Is It Safe? Birth Control Dangers Every Woman Should Know
The majority of women use birth control pills to stop from getting pregnant. There is another set of young women who also use it to control and manage their periods. That brings many to wonder if it is safe to take birth control for extended periods.
Before taking the pill, here are some things our women and girls need to know:
Three kinds of birth control use estrogen: the combination pill, the patch, and the vaginal ring.
There’s an increased risk in blood clots with the methods containing estrogen. Because of this higher blood clot risk, deep vein thrombosis (DVT), strokes, and heart attacks, estrogen-containing birth control is not recommended if you have other risk factors, including:
– You smoke and you’re over age 35.
– You have a history of heart disease, deep vein thrombosis, or a pulmonary embolism.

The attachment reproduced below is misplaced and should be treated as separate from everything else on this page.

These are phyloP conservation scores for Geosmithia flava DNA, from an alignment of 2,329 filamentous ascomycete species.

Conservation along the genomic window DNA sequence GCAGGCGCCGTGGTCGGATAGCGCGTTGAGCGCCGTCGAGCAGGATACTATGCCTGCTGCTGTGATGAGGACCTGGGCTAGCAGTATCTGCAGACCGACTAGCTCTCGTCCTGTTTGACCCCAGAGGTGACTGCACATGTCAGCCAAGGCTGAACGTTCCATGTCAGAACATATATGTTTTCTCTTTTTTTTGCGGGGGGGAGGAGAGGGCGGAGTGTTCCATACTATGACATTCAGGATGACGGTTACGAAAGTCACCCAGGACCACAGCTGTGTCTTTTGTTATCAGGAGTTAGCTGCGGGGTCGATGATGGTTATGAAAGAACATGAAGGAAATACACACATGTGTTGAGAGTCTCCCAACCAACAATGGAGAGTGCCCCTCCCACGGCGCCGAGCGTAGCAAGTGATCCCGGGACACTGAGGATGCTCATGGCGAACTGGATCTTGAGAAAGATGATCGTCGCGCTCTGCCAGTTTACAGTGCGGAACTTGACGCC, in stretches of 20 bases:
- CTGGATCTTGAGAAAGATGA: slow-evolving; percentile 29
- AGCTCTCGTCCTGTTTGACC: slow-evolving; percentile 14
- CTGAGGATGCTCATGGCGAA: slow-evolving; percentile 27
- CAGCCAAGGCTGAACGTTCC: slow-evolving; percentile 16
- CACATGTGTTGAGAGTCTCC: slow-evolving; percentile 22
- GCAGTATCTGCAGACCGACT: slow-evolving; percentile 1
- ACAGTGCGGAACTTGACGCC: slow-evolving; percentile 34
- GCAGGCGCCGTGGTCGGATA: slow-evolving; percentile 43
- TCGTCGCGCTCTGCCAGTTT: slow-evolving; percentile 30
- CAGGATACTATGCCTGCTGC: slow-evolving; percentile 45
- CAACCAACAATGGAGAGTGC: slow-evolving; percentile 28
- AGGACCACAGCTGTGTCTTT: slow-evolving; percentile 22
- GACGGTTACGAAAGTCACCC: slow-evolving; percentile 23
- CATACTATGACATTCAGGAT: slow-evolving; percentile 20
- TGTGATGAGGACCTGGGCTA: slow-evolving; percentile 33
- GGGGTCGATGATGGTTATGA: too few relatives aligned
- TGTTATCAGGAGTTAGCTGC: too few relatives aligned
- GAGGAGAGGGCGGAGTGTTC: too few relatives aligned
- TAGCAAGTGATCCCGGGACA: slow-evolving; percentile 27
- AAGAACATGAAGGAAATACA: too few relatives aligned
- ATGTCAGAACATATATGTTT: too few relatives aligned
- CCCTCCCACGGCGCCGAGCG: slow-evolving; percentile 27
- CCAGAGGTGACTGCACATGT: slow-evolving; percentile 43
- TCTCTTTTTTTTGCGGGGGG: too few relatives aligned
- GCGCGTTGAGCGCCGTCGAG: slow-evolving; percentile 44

– You’ll be undergoing surgery that will keep you off your feet for a long time.
One other concern many women have about estrogen-containing birth control is whether it raises the risk of breast cancer. A study published in 2010 that followed more than 100,000 women found there was a very slight increase in risk for women on the triphasic type of pills — the dose of estrogen in those changes in three phases over the month. But a later study that looked at women on 38 different formulations of birth control pills found no rise in risk with any of them.
One thing we do know for sure about birth control pills is that they lower your chances of getting ovarian and uterine cancer.
A progestin called drospirenone is found in some birth control pills such as Yaz, Yasmin, Gianvi, Syeda, Safyral, and Beyaz and is linked to a higher risk for blood clots than other pills control pills. Drospirenone may also raise potassium levels in the blood which may cause heart or health problems. It is important to discuss your health history with your doctor prior to using these birth control pills.
Birth control pills can also cause breast pain or vaginal dryness; these side effects may continue with use or subside.
Birth control pills should NOT be used by women who have a history of:
– breast cancer
– endometrial cancer
– unexplained vaginal bleeding…